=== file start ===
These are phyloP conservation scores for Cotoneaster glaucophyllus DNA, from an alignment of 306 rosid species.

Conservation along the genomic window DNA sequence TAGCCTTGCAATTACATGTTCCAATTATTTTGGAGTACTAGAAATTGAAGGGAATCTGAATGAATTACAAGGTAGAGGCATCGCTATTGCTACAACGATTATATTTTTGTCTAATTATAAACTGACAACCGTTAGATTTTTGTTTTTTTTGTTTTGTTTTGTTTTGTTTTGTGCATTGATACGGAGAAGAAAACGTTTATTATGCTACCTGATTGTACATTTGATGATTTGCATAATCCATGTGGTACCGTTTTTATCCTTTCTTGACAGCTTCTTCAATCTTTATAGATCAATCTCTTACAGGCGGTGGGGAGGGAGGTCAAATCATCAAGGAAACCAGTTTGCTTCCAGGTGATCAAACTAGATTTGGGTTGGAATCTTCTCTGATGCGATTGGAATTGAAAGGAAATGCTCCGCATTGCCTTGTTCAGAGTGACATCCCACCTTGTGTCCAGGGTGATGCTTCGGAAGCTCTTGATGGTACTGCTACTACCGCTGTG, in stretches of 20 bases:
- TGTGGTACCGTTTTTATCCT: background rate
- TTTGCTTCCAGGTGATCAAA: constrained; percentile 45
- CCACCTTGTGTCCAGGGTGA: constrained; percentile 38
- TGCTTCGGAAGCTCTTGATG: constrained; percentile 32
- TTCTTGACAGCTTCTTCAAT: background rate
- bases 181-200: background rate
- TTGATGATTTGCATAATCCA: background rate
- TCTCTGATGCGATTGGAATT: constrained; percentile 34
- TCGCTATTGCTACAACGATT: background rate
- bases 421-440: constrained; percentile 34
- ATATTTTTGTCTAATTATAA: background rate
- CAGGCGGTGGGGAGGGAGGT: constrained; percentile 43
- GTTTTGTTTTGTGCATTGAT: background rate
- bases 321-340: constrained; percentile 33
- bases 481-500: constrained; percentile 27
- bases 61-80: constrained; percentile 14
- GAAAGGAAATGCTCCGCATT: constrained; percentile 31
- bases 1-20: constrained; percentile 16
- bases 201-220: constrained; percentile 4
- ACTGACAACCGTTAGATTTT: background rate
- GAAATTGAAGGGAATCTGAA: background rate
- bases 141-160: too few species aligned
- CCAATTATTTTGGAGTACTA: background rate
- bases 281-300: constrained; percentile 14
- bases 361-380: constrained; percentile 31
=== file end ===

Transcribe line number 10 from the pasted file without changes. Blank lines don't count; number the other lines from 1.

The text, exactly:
- TCTCTGATGCGATTGGAATT: constrained; percentile 34